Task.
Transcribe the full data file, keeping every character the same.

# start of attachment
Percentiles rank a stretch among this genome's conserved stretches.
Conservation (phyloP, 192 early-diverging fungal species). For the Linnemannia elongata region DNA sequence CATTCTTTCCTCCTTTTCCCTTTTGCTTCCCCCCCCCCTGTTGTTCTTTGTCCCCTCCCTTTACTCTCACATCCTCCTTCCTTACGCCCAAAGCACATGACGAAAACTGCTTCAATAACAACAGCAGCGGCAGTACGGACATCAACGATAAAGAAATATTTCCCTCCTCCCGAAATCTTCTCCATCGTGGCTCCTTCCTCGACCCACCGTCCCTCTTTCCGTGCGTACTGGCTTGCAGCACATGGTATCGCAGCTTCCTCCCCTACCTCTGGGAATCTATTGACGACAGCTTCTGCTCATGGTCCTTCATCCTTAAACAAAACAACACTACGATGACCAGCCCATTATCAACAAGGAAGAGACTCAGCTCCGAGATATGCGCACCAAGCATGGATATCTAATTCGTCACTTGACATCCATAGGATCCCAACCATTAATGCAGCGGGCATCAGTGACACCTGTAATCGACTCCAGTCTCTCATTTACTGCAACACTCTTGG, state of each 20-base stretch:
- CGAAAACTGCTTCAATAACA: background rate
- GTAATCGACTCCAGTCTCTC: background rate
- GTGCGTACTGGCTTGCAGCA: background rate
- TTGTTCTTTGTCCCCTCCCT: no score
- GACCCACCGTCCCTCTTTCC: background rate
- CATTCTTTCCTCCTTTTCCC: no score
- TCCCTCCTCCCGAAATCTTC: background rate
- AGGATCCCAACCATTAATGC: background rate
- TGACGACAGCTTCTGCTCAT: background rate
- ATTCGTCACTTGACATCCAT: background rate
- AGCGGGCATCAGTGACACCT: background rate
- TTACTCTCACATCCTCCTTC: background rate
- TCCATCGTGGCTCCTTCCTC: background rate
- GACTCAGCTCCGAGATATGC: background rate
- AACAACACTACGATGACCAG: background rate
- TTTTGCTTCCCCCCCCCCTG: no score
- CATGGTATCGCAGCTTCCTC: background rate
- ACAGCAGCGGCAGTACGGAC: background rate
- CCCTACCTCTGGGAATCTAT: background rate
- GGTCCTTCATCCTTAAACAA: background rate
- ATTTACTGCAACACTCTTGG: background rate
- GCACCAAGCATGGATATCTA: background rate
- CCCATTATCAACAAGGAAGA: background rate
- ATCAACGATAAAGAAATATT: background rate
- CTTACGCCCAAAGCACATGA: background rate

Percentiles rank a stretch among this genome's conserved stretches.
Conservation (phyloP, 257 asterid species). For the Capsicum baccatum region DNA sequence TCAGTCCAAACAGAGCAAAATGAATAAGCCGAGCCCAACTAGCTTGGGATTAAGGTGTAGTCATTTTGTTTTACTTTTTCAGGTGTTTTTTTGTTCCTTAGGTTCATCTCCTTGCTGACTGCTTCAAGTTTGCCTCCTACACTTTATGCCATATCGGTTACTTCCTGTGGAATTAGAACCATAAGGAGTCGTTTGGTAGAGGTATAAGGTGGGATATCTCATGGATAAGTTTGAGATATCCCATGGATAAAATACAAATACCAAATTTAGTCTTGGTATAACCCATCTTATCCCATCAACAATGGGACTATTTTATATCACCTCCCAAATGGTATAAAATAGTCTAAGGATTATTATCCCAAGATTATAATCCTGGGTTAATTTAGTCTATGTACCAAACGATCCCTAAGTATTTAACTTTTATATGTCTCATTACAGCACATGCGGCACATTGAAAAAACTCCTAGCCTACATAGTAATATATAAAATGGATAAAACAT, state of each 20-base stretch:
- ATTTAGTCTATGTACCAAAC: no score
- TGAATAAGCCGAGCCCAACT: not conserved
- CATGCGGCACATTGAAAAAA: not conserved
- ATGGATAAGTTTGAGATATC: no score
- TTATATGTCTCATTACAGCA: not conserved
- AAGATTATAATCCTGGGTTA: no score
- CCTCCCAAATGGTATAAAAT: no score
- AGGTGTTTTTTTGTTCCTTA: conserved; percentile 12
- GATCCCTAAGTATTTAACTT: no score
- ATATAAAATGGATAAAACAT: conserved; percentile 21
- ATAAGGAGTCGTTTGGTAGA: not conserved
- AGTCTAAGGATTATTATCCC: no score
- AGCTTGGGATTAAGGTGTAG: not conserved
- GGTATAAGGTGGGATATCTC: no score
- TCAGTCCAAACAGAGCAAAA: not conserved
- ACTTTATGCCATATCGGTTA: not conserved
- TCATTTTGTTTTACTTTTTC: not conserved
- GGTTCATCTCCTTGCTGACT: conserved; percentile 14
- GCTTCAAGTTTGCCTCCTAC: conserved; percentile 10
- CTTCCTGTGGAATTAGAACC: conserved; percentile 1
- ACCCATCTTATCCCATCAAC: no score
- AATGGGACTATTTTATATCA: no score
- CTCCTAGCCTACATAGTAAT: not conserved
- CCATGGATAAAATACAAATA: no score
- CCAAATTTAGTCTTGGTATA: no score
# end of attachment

Percentiles rank a stretch among this genome's conserved stretches.
Conservation (phyloP, 192 early-diverging fungal species). For the Linnemannia elongata region DNA sequence CATTCTTTCCTCCTTTTCCCTTTTGCTTCCCCCCCCCCTGTTGTTCTTTGTCCCCTCCCTTTACTCTCACATCCTCCTTCCTTACGCCCAAAGCACATGACGAAAACTGCTTCAATAACAACAGCAGCGGCAGTACGGACATCAACGATAAAGAAATATTTCCCTCCTCCCGAAATCTTCTCCATCGTGGCTCCTTCCTCGACCCACCGTCCCTCTTTCCGTGCGTACTGGCTTGCAGCACATGGTATCGCAGCTTCCTCCCCTACCTCTGGGAATCTATTGACGACAGCTTCTGCTCATGGTCCTTCATCCTTAAACAAAACAACACTACGATGACCAGCCCATTATCAACAAGGAAGAGACTCAGCTCCGAGATATGCGCACCAAGCATGGATATCTAATTCGTCACTTGACATCCATAGGATCCCAACCATTAATGCAGCGGGCATCAGTGACACCTGTAATCGACTCCAGTCTCTCATTTACTGCAACACTCTTGG, state of each 20-base stretch:
- CGAAAACTGCTTCAATAACA: background rate
- GTAATCGACTCCAGTCTCTC: background rate
- GTGCGTACTGGCTTGCAGCA: background rate
- TTGTTCTTTGTCCCCTCCCT: no score
- GACCCACCGTCCCTCTTTCC: background rate
- CATTCTTTCCTCCTTTTCCC: no score
- TCCCTCCTCCCGAAATCTTC: background rate
- AGGATCCCAACCATTAATGC: background rate
- TGACGACAGCTTCTGCTCAT: background rate
- ATTCGTCACTTGACATCCAT: background rate
- AGCGGGCATCAGTGACACCT: background rate
- TTACTCTCACATCCTCCTTC: background rate
- TCCATCGTGGCTCCTTCCTC: background rate
- GACTCAGCTCCGAGATATGC: background rate
- AACAACACTACGATGACCAG: background rate
- TTTTGCTTCCCCCCCCCCTG: no score
- CATGGTATCGCAGCTTCCTC: background rate
- ACAGCAGCGGCAGTACGGAC: background rate
- CCCTACCTCTGGGAATCTAT: background rate
- GGTCCTTCATCCTTAAACAA: background rate
- ATTTACTGCAACACTCTTGG: background rate
- GCACCAAGCATGGATATCTA: background rate
- CCCATTATCAACAAGGAAGA: background rate
- ATCAACGATAAAGAAATATT: background rate
- CTTACGCCCAAAGCACATGA: background rate

Percentiles rank a stretch among this genome's conserved stretches.
Conservation (phyloP, 257 asterid species). For the Capsicum baccatum region DNA sequence TCAGTCCAAACAGAGCAAAATGAATAAGCCGAGCCCAACTAGCTTGGGATTAAGGTGTAGTCATTTTGTTTTACTTTTTCAGGTGTTTTTTTGTTCCTTAGGTTCATCTCCTTGCTGACTGCTTCAAGTTTGCCTCCTACACTTTATGCCATATCGGTTACTTCCTGTGGAATTAGAACCATAAGGAGTCGTTTGGTAGAGGTATAAGGTGGGATATCTCATGGATAAGTTTGAGATATCCCATGGATAAAATACAAATACCAAATTTAGTCTTGGTATAACCCATCTTATCCCATCAACAATGGGACTATTTTATATCACCTCCCAAATGGTATAAAATAGTCTAAGGATTATTATCCCAAGATTATAATCCTGGGTTAATTTAGTCTATGTACCAAACGATCCCTAAGTATTTAACTTTTATATGTCTCATTACAGCACATGCGGCACATTGAAAAAACTCCTAGCCTACATAGTAATATATAAAATGGATAAAACAT, state of each 20-base stretch:
- ATTTAGTCTATGTACCAAAC: no score
- TGAATAAGCCGAGCCCAACT: not conserved
- CATGCGGCACATTGAAAAAA: not conserved
- ATGGATAAGTTTGAGATATC: no score
- TTATATGTCTCATTACAGCA: not conserved
- AAGATTATAATCCTGGGTTA: no score
- CCTCCCAAATGGTATAAAAT: no score
- AGGTGTTTTTTTGTTCCTTA: conserved; percentile 12
- GATCCCTAAGTATTTAACTT: no score
- ATATAAAATGGATAAAACAT: conserved; percentile 21
- ATAAGGAGTCGTTTGGTAGA: not conserved
- AGTCTAAGGATTATTATCCC: no score
- AGCTTGGGATTAAGGTGTAG: not conserved
- GGTATAAGGTGGGATATCTC: no score
- TCAGTCCAAACAGAGCAAAA: not conserved
- ACTTTATGCCATATCGGTTA: not conserved
- TCATTTTGTTTTACTTTTTC: not conserved
- GGTTCATCTCCTTGCTGACT: conserved; percentile 14
- GCTTCAAGTTTGCCTCCTAC: conserved; percentile 10
- CTTCCTGTGGAATTAGAACC: conserved; percentile 1
- ACCCATCTTATCCCATCAAC: no score
- AATGGGACTATTTTATATCA: no score
- CTCCTAGCCTACATAGTAAT: not conserved
- CCATGGATAAAATACAAATA: no score
- CCAAATTTAGTCTTGGTATA: no score